Caldwell, however, had a specific plan in mind to solve the problem.

“I think it’s ridiculous, but it’s true, it’s a controversial topic that some people think it’s not a problem. They don’t believe it exists,” Caldwell said. this education, teaching our leaders, teaching our peers about the changes we need to make, the information we are missing, what we need to know and quietly spreading this to our peers so that they absorb it without knowing that they are doing so is the most effective way to make this change.

Finally, the candidates described their strengths and weaknesses.

Dawson said she often had trouble managing her time when she was so involved with everything around her. She loves to take on difficult and time-consuming tasks, which often leaves her struggling. Dawson promised that if elected president, her full attention would be focused on the position.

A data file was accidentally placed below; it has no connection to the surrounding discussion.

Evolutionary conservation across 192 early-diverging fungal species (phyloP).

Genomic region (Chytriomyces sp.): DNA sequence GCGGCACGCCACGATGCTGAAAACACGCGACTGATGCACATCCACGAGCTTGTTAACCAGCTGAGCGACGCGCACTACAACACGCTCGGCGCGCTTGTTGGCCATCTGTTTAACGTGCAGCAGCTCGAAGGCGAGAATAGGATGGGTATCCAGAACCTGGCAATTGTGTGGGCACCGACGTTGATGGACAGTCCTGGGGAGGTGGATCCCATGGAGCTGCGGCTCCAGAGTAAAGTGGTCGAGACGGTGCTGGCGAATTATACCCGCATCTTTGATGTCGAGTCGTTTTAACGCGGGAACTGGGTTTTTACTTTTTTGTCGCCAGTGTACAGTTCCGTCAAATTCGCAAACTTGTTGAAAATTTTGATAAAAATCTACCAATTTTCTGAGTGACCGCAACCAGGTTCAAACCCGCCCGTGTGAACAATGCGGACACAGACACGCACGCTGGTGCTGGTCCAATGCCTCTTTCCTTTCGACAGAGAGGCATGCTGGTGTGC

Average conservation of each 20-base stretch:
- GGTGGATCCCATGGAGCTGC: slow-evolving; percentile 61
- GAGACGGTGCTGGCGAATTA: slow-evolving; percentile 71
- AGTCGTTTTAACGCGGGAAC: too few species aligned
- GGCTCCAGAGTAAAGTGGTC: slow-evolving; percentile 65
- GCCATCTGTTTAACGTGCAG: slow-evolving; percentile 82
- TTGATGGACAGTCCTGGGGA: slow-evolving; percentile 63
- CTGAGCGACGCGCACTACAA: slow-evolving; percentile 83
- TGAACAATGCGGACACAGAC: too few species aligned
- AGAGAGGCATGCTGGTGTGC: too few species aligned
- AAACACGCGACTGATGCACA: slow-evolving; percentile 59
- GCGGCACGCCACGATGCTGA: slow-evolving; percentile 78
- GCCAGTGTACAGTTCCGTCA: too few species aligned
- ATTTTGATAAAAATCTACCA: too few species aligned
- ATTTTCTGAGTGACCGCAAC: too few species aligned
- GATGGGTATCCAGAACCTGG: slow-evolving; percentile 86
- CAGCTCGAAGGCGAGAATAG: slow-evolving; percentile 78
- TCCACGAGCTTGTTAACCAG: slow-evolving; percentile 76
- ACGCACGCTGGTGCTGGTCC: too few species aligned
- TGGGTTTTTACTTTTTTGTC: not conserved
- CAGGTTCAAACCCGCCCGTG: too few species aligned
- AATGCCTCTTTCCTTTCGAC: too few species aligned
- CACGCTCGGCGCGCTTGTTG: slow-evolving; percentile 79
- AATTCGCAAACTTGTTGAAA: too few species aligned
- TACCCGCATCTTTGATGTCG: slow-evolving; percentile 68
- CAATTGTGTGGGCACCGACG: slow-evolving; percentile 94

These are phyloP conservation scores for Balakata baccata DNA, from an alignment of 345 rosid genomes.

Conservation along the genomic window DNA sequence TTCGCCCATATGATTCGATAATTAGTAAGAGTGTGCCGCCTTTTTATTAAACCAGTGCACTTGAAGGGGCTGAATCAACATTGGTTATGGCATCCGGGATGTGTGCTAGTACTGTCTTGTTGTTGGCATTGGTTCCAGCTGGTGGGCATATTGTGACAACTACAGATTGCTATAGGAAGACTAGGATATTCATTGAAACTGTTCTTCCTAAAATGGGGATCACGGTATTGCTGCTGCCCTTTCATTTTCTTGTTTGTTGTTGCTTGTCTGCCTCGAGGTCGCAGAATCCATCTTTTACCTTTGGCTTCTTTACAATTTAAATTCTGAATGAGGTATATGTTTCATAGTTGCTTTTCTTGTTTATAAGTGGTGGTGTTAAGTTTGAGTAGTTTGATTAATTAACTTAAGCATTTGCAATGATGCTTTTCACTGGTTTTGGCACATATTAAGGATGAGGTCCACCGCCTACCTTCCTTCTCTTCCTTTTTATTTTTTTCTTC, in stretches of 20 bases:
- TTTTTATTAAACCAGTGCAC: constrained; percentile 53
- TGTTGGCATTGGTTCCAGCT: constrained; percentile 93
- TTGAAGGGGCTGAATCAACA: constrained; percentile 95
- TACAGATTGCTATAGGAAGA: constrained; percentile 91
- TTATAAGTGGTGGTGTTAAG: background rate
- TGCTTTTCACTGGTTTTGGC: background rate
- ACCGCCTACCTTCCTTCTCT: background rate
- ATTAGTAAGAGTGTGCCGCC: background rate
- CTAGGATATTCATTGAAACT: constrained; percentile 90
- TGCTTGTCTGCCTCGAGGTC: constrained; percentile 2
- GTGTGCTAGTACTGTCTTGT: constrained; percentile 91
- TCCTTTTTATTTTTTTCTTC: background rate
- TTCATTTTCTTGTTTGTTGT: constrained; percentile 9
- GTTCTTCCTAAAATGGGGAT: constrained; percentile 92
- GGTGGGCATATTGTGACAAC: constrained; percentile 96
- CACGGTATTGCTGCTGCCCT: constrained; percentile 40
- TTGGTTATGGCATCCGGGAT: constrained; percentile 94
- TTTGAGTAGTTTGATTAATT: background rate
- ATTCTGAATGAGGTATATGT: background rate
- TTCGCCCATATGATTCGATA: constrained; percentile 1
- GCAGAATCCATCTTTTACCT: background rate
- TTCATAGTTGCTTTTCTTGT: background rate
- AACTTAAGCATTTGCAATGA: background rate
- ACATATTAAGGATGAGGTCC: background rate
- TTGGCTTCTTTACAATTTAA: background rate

She pointed out that her strength was her experience in other positions and working at senior levels, including at the state level.

Caldwell said one of her challenges is saying no because she likes to give it her all whenever she can.

“I like to do whatever I can,” she said. “I’ve been like this all my life.”

She went on to say that her strengths lay in her assertive nature, ensuring that all students would be represented, and in her flexibility, allowing her to adapt to any necessary changes.

Potokar also mentioned that she often finds it difficult to delegate because she wants to do everything herself. Its strength, however, was to be inclusive.

Student elections will take place March 1-4, and students can find information about the candidates in The Signpost’s story about the candidates.